One of the biggest question marks when building the house in Vermont using passivehaus ideas was how it would handle truly cold weather. It is recognized that heat pumps cease working well at low temps because their main mechanism of action is to extract the heat from the outside air and turn it into hot air to heat your home. When the temperature is down where it was this week in Stowe, you need to start relying on other forms of heat to keep temperatures up, ironically when the outside is at its very coldest.
What follows is a very boring breakdown of temperature management in our house. I apologize in advance, but if you are reading this, I assume you’re at least somewhat curious how this experiment is working out so… here we go.
This morning we woke up to -30F outside and this is the coldest in a string of very cold days which have been dipping into the -20s. To prepare for the dip in temperature, I put both heat pumps on and ran a small space heater I bought as an experiment this week. The question it is meant to answer is whether or not we want another electric wall mounted heater installed in the main room. It was suggested by our architect last week and the electrician, when prepping and wiring the house, put electrical leads to several walls where we thought added heat might be required so it would be a simple matter to install them. But my wife and I resisted because these are things that would only be used, at most, for one month of the year and only a handful of days during that month (January obv), but we’d have to look at the heating element all year long. So the space heater was a stand-in to answer the question – would another electric heater even help or would the heat it generates rise up to the 20’ ceilings and be useless to us anyway.
The results were somewhat inconclusive but useful nonetheless. The problem we are honing in on is this – on days when it is bitterly cold it is generally also very sunny, so the time in question that we are very concerned with keeping up temperatures is during the night and morning hours until the sun gets high enough to come into the house. The solar gain in our concrete slab, we have seen this week, acts as a battery storing heat throughout the day and doling it out during the night. If you string together a few sunny days (which seems increasinly rare lately) the house temperature stays very warm, almost too warm by the second and third day despite temperatures ranging from -10F to -14F. Below that and you start seeing other issues emerge.
After our -30F night, the house temperature was a chilly 64F this morning. We keep the house set at 68F so it wasn’t a huge drop but you could feel it. I had the small space heater running in the spot where we imagine the wall-mounted unit to be and the nearly-useless heat pumps were running on both floors. We started a fire in the fireplace around 8:30. About an hour later, the temperature was back up to 67F and rising, the sun is blasting through the south wall and it seems on target to be very toasty in the house soon, despite the temperature outside remaining a stubborn -20F.
Performance-wise, we had a final blower door test this week and got a .6 which is the target for a passivehaus. This comes despite having exterior penetrations for a range hood, dryer vent and fireplace. That said, those were the three leakiest areas during their testing with the fireplace taking the prize for being least helpful as far as preventing heat loss. The folks who came out from Efficiency Vermont seemed impressed with the result and our builder was able to seal a few leaky conduits in the mechanical room which appears to have helped quite a bit. Also helping the mechanical room temperature is the fact that I set our heat pump water heater into full electric mode until it warms up a bit. Since the heat pump water heater was making that room cold, it was competing with the heat pumps trying to keep the house warm. The electric bill will be slightly higher but I think we will get some efficiency as a result.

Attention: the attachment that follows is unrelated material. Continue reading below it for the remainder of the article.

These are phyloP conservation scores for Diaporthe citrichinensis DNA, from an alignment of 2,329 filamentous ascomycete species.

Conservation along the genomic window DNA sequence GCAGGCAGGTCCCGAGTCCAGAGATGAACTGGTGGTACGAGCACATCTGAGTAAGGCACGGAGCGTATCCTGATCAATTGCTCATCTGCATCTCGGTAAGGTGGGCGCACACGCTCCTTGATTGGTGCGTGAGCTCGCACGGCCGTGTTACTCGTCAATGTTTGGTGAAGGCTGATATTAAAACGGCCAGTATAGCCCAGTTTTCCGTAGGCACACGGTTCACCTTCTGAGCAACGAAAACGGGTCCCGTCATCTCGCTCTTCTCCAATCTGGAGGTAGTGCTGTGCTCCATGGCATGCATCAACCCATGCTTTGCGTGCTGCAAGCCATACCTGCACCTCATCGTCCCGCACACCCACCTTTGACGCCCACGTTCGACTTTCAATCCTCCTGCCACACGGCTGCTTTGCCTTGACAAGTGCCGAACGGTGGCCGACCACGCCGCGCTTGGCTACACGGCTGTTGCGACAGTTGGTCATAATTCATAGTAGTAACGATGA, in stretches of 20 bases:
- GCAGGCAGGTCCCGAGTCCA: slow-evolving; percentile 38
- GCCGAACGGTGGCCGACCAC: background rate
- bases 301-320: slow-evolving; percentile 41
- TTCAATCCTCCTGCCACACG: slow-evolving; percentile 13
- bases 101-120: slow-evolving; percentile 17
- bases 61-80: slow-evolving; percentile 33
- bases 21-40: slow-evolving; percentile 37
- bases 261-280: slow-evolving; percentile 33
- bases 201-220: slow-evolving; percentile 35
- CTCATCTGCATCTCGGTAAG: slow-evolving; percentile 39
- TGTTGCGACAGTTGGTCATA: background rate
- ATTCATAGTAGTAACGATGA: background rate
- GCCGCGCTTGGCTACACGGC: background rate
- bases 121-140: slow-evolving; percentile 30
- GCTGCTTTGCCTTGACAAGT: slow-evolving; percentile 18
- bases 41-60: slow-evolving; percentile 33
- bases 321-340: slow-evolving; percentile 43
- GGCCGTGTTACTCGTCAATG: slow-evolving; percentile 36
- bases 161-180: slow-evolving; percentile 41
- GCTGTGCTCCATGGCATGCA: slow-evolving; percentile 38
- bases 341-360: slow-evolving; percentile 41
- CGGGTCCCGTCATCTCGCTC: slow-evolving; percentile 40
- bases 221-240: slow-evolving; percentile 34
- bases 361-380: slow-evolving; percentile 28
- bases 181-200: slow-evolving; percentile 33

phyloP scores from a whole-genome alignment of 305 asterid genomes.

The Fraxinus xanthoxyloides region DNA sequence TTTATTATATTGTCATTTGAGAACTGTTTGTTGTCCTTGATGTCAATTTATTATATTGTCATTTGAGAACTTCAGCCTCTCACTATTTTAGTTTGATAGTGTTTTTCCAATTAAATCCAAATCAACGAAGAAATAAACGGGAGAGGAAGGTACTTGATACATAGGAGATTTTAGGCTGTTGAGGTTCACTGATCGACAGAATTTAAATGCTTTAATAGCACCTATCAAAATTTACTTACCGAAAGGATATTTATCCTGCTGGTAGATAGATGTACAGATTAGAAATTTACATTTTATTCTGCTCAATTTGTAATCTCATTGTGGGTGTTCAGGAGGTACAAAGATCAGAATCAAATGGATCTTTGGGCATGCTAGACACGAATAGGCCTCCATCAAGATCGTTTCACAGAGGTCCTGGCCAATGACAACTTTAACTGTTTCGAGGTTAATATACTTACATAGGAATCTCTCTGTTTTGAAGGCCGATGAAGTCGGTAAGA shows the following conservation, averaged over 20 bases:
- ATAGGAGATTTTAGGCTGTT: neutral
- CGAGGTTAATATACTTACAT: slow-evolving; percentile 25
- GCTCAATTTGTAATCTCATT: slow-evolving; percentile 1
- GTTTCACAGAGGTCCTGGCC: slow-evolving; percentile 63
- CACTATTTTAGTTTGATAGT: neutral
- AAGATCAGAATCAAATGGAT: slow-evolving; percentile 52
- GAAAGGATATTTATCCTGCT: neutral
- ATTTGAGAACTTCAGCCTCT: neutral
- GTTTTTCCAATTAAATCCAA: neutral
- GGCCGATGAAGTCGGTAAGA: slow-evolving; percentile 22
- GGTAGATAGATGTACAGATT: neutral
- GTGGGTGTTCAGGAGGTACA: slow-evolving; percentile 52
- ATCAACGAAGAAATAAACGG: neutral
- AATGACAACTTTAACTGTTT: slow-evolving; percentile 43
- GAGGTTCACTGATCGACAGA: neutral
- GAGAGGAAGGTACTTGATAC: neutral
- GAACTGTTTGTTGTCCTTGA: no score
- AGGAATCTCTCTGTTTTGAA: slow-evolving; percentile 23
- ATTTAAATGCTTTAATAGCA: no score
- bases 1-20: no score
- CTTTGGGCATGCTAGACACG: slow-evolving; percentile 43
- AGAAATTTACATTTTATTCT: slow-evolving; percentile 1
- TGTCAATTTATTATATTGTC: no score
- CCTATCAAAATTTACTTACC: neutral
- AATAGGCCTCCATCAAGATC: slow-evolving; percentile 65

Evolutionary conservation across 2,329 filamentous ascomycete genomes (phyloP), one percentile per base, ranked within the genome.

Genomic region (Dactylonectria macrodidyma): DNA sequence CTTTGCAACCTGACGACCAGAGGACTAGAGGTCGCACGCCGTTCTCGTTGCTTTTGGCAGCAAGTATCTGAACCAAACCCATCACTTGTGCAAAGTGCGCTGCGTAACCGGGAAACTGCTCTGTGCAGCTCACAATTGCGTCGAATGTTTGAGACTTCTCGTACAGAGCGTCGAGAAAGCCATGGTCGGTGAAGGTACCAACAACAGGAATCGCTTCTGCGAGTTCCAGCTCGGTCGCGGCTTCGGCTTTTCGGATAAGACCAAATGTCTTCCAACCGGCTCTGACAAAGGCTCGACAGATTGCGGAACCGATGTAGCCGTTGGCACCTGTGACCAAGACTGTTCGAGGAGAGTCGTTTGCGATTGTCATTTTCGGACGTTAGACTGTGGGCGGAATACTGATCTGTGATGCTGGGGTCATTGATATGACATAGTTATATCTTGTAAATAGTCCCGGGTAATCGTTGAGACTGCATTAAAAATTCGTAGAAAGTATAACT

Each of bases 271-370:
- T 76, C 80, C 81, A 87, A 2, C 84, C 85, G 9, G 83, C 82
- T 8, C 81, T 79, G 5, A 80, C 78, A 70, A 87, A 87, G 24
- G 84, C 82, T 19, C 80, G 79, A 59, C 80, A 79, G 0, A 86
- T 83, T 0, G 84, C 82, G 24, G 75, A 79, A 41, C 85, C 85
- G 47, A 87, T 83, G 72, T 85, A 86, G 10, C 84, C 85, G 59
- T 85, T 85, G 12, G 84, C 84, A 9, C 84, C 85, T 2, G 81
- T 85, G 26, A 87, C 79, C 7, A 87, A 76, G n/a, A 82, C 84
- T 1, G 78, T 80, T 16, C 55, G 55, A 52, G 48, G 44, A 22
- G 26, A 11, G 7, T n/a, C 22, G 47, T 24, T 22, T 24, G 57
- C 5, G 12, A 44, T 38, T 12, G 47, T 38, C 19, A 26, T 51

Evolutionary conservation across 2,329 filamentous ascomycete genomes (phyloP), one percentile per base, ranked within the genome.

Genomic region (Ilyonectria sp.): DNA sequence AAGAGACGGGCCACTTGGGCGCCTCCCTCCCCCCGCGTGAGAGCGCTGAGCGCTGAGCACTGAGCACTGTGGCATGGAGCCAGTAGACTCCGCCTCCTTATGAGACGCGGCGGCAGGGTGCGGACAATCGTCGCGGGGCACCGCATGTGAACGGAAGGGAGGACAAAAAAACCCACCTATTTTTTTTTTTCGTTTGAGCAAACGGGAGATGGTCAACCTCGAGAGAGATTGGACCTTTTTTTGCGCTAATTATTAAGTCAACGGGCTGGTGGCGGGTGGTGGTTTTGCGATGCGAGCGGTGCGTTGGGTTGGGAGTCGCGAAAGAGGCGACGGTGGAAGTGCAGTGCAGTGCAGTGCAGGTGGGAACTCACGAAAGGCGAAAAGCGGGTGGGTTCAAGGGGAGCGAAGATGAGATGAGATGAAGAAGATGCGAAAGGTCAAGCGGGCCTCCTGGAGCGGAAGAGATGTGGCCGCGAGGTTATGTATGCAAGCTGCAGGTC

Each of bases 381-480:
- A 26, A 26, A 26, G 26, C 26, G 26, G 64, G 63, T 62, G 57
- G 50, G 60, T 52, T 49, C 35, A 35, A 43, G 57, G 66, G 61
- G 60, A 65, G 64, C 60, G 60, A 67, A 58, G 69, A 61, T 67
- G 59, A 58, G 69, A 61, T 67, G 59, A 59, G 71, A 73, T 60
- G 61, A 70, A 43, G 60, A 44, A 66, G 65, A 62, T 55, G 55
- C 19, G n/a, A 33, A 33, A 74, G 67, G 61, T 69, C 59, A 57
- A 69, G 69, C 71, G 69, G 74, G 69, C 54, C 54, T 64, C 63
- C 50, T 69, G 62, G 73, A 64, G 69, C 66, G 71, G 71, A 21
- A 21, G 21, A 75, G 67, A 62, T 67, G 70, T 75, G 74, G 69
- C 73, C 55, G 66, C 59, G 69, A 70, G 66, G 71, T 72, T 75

When the temperature outside hit -20F we starting seeing condensation and even ice in some spots on the doors. On the front door, one hinge had some condensation and below that some ice droplets had formed. On the lift-and-slide door, the seam had ice along its length and condensation along the bottom. As the sun hit these, the black metal frames warmed up and dried the condensation and felt warm to the touch.
Despite the extreme angle of the roof, the solar panels are mostly covered with ice and snow. Usually the sun will bring the temperature up to the low 30’s clear the ice and snow and we start the process over again but the outside temperature hasn’t risen above 15F for about two weeks or so which makes the ice and snow from the last big storm linger. It looks like we might hit 32F on Tuesday so, with a little luck, we may shed some of the obstructions and get back to generating electricity. I’m not worried about it but it is interesting to see how this plays out over the course of the season.
Overall the house is standing up to these temperatures well. I think -30F is about the coldest we’ll see for a while. The average in Stowe for January is 17F for the highs and 2F for lows. The coldest day on record in Burlington is -30F and that was in the 1950’s. I think we are well outside of what we expect for “normal winter weather” right now. If we can make it through the next five weeks with no problems and a good sense of how to handle temperatures like this, I think we’ll be in great shape for the future.